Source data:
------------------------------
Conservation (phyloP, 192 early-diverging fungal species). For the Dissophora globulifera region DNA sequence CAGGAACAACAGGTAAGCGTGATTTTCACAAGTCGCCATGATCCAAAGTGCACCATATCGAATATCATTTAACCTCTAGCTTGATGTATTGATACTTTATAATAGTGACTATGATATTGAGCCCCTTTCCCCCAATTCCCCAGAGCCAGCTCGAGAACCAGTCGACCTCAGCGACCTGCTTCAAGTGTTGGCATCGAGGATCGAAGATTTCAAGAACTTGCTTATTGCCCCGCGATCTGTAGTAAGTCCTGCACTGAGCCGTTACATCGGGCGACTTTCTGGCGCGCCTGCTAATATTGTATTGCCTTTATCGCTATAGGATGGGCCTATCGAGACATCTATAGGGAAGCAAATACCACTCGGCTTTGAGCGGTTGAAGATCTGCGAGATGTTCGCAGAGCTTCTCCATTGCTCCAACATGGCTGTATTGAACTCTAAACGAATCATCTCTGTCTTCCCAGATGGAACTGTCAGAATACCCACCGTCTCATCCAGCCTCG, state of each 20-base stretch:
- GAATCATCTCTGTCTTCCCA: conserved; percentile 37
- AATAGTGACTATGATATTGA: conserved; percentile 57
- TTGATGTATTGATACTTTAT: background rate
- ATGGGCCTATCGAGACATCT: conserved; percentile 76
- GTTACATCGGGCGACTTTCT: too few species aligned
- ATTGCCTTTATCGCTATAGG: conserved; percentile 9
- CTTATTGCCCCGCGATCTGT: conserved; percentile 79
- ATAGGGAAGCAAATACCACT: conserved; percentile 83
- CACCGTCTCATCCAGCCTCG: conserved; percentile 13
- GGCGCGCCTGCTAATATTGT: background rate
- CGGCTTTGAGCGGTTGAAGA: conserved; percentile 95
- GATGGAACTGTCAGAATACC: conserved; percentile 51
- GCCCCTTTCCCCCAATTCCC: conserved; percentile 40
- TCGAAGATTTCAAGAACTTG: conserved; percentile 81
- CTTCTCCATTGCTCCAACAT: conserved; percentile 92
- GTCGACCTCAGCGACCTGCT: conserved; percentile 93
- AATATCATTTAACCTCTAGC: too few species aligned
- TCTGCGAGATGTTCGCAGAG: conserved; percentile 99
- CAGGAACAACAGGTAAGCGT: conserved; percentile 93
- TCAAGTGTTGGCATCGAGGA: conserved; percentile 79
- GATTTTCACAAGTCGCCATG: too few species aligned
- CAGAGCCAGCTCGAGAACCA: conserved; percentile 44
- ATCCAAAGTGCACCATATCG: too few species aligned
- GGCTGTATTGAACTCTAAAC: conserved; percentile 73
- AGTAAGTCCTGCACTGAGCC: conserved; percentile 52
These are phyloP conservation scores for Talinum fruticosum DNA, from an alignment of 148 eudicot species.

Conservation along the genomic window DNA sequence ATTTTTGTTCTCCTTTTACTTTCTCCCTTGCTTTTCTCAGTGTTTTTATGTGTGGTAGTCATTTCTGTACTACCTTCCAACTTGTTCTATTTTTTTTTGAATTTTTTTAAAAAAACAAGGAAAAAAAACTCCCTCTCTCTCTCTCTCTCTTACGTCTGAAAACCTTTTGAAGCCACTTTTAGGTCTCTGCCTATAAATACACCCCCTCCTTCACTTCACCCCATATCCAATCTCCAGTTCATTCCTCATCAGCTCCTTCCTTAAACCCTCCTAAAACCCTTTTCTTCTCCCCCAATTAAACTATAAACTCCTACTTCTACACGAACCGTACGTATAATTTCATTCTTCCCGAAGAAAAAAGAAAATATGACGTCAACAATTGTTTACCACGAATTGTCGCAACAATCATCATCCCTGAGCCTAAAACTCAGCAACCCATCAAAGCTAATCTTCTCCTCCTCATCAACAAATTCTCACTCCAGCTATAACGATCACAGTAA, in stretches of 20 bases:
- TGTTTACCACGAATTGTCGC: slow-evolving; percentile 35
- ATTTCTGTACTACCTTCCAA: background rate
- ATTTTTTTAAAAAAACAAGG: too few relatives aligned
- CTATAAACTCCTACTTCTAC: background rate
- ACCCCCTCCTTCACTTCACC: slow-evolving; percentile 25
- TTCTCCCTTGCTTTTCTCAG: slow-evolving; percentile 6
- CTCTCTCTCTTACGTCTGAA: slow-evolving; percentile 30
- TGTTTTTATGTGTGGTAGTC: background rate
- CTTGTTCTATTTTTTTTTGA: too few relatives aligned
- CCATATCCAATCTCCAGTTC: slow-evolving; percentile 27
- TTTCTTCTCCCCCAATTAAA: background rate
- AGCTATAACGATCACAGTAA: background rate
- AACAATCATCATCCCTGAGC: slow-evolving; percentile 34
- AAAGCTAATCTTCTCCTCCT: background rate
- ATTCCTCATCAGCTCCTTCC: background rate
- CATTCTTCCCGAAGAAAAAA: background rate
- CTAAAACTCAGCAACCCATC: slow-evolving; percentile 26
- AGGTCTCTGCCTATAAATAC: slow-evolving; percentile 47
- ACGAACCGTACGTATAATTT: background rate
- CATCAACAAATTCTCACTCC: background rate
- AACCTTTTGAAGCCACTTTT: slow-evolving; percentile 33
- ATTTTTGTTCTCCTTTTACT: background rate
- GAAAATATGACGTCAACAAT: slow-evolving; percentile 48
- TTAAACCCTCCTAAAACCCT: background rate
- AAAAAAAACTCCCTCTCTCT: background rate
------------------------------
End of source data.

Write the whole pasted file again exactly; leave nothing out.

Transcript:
Conservation (phyloP, 192 early-diverging fungal species). For the Dissophora globulifera region DNA sequence CAGGAACAACAGGTAAGCGTGATTTTCACAAGTCGCCATGATCCAAAGTGCACCATATCGAATATCATTTAACCTCTAGCTTGATGTATTGATACTTTATAATAGTGACTATGATATTGAGCCCCTTTCCCCCAATTCCCCAGAGCCAGCTCGAGAACCAGTCGACCTCAGCGACCTGCTTCAAGTGTTGGCATCGAGGATCGAAGATTTCAAGAACTTGCTTATTGCCCCGCGATCTGTAGTAAGTCCTGCACTGAGCCGTTACATCGGGCGACTTTCTGGCGCGCCTGCTAATATTGTATTGCCTTTATCGCTATAGGATGGGCCTATCGAGACATCTATAGGGAAGCAAATACCACTCGGCTTTGAGCGGTTGAAGATCTGCGAGATGTTCGCAGAGCTTCTCCATTGCTCCAACATGGCTGTATTGAACTCTAAACGAATCATCTCTGTCTTCCCAGATGGAACTGTCAGAATACCCACCGTCTCATCCAGCCTCG, state of each 20-base stretch:
- GAATCATCTCTGTCTTCCCA: conserved; percentile 37
- AATAGTGACTATGATATTGA: conserved; percentile 57
- TTGATGTATTGATACTTTAT: background rate
- ATGGGCCTATCGAGACATCT: conserved; percentile 76
- GTTACATCGGGCGACTTTCT: too few species aligned
- ATTGCCTTTATCGCTATAGG: conserved; percentile 9
- CTTATTGCCCCGCGATCTGT: conserved; percentile 79
- ATAGGGAAGCAAATACCACT: conserved; percentile 83
- CACCGTCTCATCCAGCCTCG: conserved; percentile 13
- GGCGCGCCTGCTAATATTGT: background rate
- CGGCTTTGAGCGGTTGAAGA: conserved; percentile 95
- GATGGAACTGTCAGAATACC: conserved; percentile 51
- GCCCCTTTCCCCCAATTCCC: conserved; percentile 40
- TCGAAGATTTCAAGAACTTG: conserved; percentile 81
- CTTCTCCATTGCTCCAACAT: conserved; percentile 92
- GTCGACCTCAGCGACCTGCT: conserved; percentile 93
- AATATCATTTAACCTCTAGC: too few species aligned
- TCTGCGAGATGTTCGCAGAG: conserved; percentile 99
- CAGGAACAACAGGTAAGCGT: conserved; percentile 93
- TCAAGTGTTGGCATCGAGGA: conserved; percentile 79
- GATTTTCACAAGTCGCCATG: too few species aligned
- CAGAGCCAGCTCGAGAACCA: conserved; percentile 44
- ATCCAAAGTGCACCATATCG: too few species aligned
- GGCTGTATTGAACTCTAAAC: conserved; percentile 73
- AGTAAGTCCTGCACTGAGCC: conserved; percentile 52
These are phyloP conservation scores for Talinum fruticosum DNA, from an alignment of 148 eudicot species.

Conservation along the genomic window DNA sequence ATTTTTGTTCTCCTTTTACTTTCTCCCTTGCTTTTCTCAGTGTTTTTATGTGTGGTAGTCATTTCTGTACTACCTTCCAACTTGTTCTATTTTTTTTTGAATTTTTTTAAAAAAACAAGGAAAAAAAACTCCCTCTCTCTCTCTCTCTCTTACGTCTGAAAACCTTTTGAAGCCACTTTTAGGTCTCTGCCTATAAATACACCCCCTCCTTCACTTCACCCCATATCCAATCTCCAGTTCATTCCTCATCAGCTCCTTCCTTAAACCCTCCTAAAACCCTTTTCTTCTCCCCCAATTAAACTATAAACTCCTACTTCTACACGAACCGTACGTATAATTTCATTCTTCCCGAAGAAAAAAGAAAATATGACGTCAACAATTGTTTACCACGAATTGTCGCAACAATCATCATCCCTGAGCCTAAAACTCAGCAACCCATCAAAGCTAATCTTCTCCTCCTCATCAACAAATTCTCACTCCAGCTATAACGATCACAGTAA, in stretches of 20 bases:
- TGTTTACCACGAATTGTCGC: slow-evolving; percentile 35
- ATTTCTGTACTACCTTCCAA: background rate
- ATTTTTTTAAAAAAACAAGG: too few relatives aligned
- CTATAAACTCCTACTTCTAC: background rate
- ACCCCCTCCTTCACTTCACC: slow-evolving; percentile 25
- TTCTCCCTTGCTTTTCTCAG: slow-evolving; percentile 6
- CTCTCTCTCTTACGTCTGAA: slow-evolving; percentile 30
- TGTTTTTATGTGTGGTAGTC: background rate
- CTTGTTCTATTTTTTTTTGA: too few relatives aligned
- CCATATCCAATCTCCAGTTC: slow-evolving; percentile 27
- TTTCTTCTCCCCCAATTAAA: background rate
- AGCTATAACGATCACAGTAA: background rate
- AACAATCATCATCCCTGAGC: slow-evolving; percentile 34
- AAAGCTAATCTTCTCCTCCT: background rate
- ATTCCTCATCAGCTCCTTCC: background rate
- CATTCTTCCCGAAGAAAAAA: background rate
- CTAAAACTCAGCAACCCATC: slow-evolving; percentile 26
- AGGTCTCTGCCTATAAATAC: slow-evolving; percentile 47
- ACGAACCGTACGTATAATTT: background rate
- CATCAACAAATTCTCACTCC: background rate
- AACCTTTTGAAGCCACTTTT: slow-evolving; percentile 33
- ATTTTTGTTCTCCTTTTACT: background rate
- GAAAATATGACGTCAACAAT: slow-evolving; percentile 48
- TTAAACCCTCCTAAAACCCT: background rate
- AAAAAAAACTCCCTCTCTCT: background rate